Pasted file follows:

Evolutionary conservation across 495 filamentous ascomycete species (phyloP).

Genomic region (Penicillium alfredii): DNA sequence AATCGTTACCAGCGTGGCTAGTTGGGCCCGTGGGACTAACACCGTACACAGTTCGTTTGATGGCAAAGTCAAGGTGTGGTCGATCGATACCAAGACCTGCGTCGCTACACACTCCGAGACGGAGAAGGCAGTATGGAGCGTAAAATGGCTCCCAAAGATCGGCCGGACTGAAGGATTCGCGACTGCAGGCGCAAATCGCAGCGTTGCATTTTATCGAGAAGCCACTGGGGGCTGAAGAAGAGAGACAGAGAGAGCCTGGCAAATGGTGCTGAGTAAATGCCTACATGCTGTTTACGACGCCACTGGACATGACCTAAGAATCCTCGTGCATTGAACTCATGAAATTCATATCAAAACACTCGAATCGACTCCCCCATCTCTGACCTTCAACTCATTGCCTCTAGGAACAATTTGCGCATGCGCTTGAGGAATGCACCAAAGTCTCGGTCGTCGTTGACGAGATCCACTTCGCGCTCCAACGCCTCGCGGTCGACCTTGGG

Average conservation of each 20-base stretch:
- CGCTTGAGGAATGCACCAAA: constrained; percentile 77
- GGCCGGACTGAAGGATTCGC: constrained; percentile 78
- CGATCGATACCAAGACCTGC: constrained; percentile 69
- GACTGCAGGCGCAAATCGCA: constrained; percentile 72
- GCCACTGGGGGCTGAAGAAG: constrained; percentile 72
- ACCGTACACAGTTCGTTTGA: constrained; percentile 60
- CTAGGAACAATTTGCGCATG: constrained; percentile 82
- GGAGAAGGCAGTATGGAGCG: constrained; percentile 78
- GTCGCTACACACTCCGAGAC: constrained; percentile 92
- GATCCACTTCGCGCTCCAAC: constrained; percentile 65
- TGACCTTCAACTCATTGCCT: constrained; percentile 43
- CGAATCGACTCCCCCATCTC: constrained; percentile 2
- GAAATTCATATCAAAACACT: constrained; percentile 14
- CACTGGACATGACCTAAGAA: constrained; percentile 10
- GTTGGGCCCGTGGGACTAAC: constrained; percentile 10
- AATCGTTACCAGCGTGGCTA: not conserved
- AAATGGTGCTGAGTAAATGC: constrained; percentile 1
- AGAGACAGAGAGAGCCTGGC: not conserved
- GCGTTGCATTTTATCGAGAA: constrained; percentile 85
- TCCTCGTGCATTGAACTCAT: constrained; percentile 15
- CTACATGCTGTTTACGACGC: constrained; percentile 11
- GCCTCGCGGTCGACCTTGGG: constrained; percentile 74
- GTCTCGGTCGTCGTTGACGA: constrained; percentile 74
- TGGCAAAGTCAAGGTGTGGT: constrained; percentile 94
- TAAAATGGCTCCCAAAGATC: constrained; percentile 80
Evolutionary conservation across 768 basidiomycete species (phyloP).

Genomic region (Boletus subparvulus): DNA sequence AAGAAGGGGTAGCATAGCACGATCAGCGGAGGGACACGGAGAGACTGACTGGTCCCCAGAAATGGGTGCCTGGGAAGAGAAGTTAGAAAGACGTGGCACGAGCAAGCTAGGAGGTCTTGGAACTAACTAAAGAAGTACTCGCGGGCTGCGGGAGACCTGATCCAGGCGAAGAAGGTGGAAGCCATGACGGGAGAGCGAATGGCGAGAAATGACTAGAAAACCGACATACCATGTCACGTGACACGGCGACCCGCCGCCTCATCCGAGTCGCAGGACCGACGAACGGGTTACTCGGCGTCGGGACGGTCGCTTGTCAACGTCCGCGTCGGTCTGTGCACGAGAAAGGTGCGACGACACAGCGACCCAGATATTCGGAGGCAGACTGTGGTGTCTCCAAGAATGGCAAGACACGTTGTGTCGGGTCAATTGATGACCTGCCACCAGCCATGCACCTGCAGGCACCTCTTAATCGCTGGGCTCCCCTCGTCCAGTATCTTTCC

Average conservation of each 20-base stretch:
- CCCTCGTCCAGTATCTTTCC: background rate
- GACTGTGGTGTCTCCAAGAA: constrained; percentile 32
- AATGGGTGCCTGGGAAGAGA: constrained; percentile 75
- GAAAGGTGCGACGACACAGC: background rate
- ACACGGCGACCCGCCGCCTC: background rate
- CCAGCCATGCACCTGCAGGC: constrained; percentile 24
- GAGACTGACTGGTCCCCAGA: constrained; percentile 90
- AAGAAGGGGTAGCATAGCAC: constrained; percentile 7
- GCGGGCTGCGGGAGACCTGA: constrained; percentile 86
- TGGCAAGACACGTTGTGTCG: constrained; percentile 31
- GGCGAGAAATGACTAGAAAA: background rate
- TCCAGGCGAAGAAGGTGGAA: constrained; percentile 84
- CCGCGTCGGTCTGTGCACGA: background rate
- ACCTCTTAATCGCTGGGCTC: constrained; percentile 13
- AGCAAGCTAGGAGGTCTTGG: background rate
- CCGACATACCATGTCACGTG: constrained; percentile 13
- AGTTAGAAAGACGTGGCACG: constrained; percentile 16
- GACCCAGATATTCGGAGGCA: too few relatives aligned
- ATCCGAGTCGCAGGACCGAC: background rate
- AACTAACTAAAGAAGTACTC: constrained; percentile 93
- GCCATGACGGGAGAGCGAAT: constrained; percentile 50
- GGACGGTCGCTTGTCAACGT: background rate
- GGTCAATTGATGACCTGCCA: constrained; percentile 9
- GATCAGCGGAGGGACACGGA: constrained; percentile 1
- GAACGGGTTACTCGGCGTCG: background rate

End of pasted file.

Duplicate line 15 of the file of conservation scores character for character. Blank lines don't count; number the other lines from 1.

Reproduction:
- CGAATCGACTCCCCCATCTC: constrained; percentile 2